The constitutions Article V states:

"shall call a convention for proposing amendments, which in either case, shall be valid to all intents and purposes, as a part of this constitution."

 

Accordingly, pursuant to that, the constitution applies mechanistic aspects and a PROPER job has all amendments having constitutional intents.  According to Lincoln in 1859, "the people are the rightful masters of the congress and the courts", which means that by his interpretation of Article V, the people of 3/4 of the states can amend without congress or the courts having any influence.  This seems proper because the states created and ratified the constitution to a degree that has them operating under it for 226 years.

 

Now, that establishes that the people must be enabled to assure that all amendments have constitutional intent, and that is constitutionally proper for government to do because no one else will, and without that, the constitution may fail, be usurped in its original intent or destroyed as the basis for the republic.  That, is patently unconstitutional.



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Post 10

Saturday, May 30 - 9:51amSanction this postReply
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Christopher wrote, "Prohibiting stopping [free speech] is for all intents and purposes is the same as allowing."

 

No, it isn't.  To say that the government "allows" free speech is to say that it has the right to stop it, which it doesn't.  It is to say that that freedom exists only by permission of the government.  A permission can be revoked at the discretion of the authority granting it.

 

Christopher also wrote, "The government has first given individual rights to corporations, who have then created national broadcast networks which serve exclusively the agenda of government and commerce.  This is an abridging of the INTENT of purpose of free speech to enable unity adequate to alter or abolish."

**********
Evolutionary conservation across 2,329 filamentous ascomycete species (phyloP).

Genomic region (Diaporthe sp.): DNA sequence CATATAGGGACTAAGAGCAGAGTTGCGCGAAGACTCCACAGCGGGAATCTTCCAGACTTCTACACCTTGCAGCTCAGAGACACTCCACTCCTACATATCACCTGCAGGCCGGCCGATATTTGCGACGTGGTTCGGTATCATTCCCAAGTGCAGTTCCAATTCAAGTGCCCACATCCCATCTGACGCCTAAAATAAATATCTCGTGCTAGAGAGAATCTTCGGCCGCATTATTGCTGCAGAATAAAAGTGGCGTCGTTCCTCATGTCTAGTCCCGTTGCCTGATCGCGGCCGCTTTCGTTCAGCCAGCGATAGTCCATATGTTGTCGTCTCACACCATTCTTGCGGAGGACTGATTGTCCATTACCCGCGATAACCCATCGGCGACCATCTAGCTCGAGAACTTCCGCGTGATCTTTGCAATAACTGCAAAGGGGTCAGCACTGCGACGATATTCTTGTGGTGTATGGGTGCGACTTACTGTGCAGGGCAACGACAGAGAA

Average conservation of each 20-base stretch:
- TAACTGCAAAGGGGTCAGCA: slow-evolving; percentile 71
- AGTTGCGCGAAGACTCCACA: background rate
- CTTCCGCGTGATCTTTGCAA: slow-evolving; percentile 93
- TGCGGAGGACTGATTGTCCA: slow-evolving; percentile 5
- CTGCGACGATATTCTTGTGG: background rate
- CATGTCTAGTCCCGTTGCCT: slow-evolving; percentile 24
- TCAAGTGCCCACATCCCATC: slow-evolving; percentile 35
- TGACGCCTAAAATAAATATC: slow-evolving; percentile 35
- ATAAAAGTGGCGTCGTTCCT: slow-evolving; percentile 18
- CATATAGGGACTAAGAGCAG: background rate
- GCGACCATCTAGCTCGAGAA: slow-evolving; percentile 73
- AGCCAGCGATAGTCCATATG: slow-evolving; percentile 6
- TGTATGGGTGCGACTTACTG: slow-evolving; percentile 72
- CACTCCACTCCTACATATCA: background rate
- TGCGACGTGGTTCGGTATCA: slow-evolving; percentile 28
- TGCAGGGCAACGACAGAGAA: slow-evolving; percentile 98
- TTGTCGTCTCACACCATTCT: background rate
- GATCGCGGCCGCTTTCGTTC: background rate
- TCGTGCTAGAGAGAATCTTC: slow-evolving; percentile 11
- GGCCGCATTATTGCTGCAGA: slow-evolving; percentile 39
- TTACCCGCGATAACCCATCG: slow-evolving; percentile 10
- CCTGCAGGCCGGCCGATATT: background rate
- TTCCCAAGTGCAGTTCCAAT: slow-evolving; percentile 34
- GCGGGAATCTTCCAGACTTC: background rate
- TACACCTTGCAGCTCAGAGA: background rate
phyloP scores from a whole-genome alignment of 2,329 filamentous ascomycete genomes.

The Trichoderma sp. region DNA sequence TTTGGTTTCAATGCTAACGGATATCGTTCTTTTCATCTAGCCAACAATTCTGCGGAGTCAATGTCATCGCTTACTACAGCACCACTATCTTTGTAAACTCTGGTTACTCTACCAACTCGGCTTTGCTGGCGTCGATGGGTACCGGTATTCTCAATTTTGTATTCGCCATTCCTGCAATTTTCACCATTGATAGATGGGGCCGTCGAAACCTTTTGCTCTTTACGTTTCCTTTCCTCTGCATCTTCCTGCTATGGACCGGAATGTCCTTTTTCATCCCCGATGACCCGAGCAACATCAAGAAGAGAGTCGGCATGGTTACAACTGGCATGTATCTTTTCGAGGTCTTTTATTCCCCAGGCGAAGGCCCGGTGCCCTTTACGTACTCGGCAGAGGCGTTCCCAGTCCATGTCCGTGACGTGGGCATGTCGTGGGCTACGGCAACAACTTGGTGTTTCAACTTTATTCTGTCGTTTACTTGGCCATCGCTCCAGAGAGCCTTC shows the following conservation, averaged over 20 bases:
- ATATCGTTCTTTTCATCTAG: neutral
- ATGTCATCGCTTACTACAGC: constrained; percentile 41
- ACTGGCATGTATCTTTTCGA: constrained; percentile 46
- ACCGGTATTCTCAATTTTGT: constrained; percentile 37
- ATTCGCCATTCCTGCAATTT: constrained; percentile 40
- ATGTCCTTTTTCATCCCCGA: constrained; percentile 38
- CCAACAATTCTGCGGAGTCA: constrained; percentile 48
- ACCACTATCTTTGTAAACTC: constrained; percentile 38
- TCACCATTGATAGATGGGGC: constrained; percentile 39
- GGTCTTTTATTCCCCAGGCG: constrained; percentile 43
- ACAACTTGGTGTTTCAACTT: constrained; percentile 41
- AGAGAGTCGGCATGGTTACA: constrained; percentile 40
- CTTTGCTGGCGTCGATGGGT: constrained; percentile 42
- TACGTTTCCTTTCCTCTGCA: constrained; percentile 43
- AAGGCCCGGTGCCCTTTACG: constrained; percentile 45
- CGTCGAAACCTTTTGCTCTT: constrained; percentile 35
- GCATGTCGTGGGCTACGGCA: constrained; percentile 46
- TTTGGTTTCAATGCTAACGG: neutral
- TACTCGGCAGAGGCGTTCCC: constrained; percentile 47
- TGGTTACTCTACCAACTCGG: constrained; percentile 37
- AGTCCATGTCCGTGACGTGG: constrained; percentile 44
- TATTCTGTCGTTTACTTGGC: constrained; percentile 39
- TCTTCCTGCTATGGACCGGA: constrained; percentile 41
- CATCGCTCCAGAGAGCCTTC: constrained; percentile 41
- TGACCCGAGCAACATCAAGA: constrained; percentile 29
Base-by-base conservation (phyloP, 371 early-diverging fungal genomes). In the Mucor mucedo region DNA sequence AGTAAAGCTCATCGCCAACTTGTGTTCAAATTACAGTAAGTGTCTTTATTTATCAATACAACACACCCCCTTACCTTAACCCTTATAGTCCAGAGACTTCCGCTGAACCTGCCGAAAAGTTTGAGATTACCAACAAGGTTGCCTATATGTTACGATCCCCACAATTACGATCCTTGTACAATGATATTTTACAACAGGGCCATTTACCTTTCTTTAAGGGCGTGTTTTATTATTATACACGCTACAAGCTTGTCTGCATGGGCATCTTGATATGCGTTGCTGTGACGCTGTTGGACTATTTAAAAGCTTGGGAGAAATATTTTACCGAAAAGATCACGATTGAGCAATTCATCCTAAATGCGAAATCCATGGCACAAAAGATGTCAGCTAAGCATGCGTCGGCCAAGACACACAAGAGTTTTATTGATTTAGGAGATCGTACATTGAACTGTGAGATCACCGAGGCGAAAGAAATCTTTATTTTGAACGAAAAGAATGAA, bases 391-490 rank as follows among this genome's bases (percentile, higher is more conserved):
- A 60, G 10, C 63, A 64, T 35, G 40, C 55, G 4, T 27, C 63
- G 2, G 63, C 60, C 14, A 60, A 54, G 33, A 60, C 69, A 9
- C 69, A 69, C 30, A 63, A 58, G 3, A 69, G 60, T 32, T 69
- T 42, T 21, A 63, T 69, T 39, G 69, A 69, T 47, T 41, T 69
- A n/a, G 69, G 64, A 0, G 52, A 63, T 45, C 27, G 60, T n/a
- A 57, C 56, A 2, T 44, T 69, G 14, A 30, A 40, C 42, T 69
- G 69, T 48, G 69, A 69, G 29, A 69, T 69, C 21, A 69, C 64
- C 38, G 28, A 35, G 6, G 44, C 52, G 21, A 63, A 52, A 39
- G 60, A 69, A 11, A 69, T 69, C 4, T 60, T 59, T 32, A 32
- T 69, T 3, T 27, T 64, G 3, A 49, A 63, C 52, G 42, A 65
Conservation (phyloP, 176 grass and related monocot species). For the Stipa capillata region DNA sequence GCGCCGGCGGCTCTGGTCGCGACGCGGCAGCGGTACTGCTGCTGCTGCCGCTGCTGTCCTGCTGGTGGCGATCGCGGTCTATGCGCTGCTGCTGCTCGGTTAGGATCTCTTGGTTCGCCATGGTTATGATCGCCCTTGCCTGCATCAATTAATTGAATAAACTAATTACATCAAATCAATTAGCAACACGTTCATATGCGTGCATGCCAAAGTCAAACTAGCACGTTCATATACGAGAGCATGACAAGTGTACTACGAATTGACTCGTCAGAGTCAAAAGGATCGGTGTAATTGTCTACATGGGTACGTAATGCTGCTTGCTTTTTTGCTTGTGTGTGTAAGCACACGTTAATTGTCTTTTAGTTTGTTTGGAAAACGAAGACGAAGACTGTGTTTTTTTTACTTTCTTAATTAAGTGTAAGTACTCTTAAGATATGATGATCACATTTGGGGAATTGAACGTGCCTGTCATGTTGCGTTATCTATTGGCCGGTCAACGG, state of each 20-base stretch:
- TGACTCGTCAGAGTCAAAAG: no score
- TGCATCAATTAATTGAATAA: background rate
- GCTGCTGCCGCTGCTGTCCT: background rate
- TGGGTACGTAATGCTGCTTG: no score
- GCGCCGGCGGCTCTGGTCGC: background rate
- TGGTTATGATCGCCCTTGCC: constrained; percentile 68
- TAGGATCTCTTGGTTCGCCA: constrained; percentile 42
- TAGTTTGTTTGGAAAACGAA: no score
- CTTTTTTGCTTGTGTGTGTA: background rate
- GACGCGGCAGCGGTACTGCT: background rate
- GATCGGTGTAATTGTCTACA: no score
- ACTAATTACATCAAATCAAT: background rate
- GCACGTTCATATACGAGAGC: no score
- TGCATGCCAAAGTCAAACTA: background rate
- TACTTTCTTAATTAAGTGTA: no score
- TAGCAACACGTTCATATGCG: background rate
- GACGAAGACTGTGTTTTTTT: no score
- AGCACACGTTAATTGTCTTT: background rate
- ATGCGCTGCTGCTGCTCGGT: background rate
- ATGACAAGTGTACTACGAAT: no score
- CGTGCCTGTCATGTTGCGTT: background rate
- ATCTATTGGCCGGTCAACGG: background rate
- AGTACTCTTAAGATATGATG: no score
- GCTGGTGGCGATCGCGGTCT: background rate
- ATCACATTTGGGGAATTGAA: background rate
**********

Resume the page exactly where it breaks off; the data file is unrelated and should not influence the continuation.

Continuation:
This is the same mistake.  The government doesn't "give" individual rights to people.  People already have individual rights by their very nature as human beings, which the government is obligated to respect.  Quoting Galt in Atlas Shrugged, "The source of man's rights is not divine law or congressional law, but the law of identity.  A is A, and man is man.  Rights are conditions of existence required by man's nature for his proper survival." (Emphasis added)

 

Your argument is that the big media outlets have too much control over the content of speech and serve as vehicles for government propaganda, which the rest of us ("the people") have no means of countering.  So the government has a duty to empower us with the means of opposing such propaganda; it has a duty to "give" us an alternative means of speech and expression so that we can abolish that self-same government if it becomes destructive of our rights.

 

But observe that the government cannot give to some what it does not first take from others.  It cannot provide the rest of us with the same broadcasting facilities that the big media outlets already possess without confiscating the resources from those who have already earned and rightfully possess them.  If it does the latter, then it has already become destructive of people's rights by confiscating their property. 

 

You cannot demand that the government violate some people's rights in order to provide other people with the means of protesting the violation of those rights.



Post 11

Sunday, June 21 - 11:11amSanction this postReply
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Okay, government by the intents of the Declaration cannot prohibit the PURPOSE of free speech from manifesting by the implied, reasonable purpose defining in the OP and government by recognizing, unconstitutionally that corporations have individual rights, corporations have been empowered to abridge the PURPOSE of free speech which usurps the American peoples right to alter or abolish which will lead to the demise of the constitution and government which is destructive to unalienable rights.

 

Your argument is not reasonable Fred.  It is legal, but not reasonable.  I've just converted my point into legal terms you should accept without question IF you are reasonable before you are "legal" which is also constitutional or supportive of the 1787 constitutions intent over any unconstitutional, infiltrations or usurpations of the natural law which is the basis from the Declaration of Independence to the constitution, and all law.

 

Thank you for your continued participation in the discussion Fred:-)



Post 12

Thursday, June 25 - 10:53amSanction this postReply
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I hate intrisicism.



Post 13

Monday, June 29 - 5:34pmSanction this postReply
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You mean that intricism is intrinsically wrong?  Could an intrinsic claim not be objectively truthful?



Post 14

Tuesday, June 30 - 6:08pmSanction this postReply